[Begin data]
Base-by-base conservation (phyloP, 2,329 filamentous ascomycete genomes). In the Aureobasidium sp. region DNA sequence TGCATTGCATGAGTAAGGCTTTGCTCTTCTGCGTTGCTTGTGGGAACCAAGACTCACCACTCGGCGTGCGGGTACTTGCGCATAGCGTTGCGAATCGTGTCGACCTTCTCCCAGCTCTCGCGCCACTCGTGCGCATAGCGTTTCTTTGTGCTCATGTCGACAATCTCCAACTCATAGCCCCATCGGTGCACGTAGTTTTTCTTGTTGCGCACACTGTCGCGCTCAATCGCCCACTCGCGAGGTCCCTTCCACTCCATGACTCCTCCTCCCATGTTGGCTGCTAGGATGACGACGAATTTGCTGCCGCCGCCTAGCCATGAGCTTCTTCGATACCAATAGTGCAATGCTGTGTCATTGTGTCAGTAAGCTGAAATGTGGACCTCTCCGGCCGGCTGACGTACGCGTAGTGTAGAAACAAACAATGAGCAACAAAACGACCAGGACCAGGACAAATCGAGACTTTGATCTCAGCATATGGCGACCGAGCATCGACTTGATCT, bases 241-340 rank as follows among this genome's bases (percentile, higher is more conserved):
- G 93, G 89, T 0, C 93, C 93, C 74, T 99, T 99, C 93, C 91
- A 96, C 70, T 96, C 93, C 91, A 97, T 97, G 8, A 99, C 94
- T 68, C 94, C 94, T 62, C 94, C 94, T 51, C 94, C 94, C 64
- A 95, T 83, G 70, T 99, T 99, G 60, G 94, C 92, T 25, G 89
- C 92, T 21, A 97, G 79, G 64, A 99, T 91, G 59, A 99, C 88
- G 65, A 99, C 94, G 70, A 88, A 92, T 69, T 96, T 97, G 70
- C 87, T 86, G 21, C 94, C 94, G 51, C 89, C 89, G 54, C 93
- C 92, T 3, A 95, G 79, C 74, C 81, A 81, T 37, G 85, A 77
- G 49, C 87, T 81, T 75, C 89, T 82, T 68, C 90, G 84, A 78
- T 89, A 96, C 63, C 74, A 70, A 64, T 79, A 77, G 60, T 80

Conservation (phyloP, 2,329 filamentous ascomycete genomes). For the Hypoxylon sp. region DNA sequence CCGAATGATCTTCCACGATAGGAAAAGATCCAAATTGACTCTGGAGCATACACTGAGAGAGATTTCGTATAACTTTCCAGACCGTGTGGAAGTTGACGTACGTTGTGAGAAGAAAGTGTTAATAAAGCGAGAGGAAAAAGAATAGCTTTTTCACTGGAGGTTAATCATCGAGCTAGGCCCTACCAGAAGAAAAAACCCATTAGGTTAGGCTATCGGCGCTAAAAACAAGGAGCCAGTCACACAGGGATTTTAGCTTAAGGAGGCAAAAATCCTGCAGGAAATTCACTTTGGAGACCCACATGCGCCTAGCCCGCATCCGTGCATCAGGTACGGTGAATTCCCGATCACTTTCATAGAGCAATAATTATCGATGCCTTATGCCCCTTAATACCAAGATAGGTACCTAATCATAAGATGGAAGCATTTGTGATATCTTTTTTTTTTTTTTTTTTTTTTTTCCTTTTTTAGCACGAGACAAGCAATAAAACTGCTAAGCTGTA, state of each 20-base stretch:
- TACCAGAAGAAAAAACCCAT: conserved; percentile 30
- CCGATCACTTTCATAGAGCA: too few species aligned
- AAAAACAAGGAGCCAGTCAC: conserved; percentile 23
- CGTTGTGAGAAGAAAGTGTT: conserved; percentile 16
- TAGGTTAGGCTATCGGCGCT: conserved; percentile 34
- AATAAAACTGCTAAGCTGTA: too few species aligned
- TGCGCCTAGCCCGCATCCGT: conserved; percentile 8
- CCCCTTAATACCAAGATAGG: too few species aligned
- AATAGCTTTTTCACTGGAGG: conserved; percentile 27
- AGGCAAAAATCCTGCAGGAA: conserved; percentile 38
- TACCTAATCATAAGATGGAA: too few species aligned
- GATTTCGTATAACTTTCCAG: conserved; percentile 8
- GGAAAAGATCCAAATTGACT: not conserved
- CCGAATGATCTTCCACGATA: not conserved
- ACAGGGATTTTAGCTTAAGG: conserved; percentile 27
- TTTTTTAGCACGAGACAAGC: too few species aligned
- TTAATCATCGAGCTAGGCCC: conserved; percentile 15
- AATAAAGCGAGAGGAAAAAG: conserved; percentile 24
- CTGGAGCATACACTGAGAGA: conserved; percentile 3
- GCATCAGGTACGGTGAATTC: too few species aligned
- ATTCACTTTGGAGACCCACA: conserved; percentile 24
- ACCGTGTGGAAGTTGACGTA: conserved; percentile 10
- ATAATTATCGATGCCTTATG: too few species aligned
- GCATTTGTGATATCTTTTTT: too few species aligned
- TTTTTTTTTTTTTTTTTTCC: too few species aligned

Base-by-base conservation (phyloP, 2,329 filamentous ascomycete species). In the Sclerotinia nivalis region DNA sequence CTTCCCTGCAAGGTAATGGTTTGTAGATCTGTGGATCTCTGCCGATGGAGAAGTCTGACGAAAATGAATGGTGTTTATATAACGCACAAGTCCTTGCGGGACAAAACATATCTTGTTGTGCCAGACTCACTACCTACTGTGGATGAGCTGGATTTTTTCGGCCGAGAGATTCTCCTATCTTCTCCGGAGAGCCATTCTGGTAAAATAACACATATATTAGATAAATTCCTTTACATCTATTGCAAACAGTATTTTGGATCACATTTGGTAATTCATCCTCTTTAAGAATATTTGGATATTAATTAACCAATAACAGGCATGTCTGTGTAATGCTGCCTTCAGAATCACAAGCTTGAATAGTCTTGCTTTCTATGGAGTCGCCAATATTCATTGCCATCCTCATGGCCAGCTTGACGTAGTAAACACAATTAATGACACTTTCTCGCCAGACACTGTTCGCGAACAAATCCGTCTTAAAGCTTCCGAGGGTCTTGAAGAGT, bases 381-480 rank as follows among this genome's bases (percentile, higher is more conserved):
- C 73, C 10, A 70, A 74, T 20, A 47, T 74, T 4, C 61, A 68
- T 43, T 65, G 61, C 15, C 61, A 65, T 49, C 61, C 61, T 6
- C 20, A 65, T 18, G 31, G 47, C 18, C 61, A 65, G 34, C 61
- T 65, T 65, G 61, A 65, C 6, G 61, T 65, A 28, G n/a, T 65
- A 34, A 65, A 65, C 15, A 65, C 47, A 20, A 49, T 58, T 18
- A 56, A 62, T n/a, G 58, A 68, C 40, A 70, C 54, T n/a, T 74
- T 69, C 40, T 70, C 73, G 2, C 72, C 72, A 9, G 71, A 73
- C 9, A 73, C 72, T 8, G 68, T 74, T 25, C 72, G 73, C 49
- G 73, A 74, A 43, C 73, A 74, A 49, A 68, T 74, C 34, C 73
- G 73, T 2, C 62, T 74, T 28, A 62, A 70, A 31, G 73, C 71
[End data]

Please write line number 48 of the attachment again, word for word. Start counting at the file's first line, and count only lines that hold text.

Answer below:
- G 73, T 2, C 62, T 74, T 28, A 62, A 70, A 31, G 73, C 71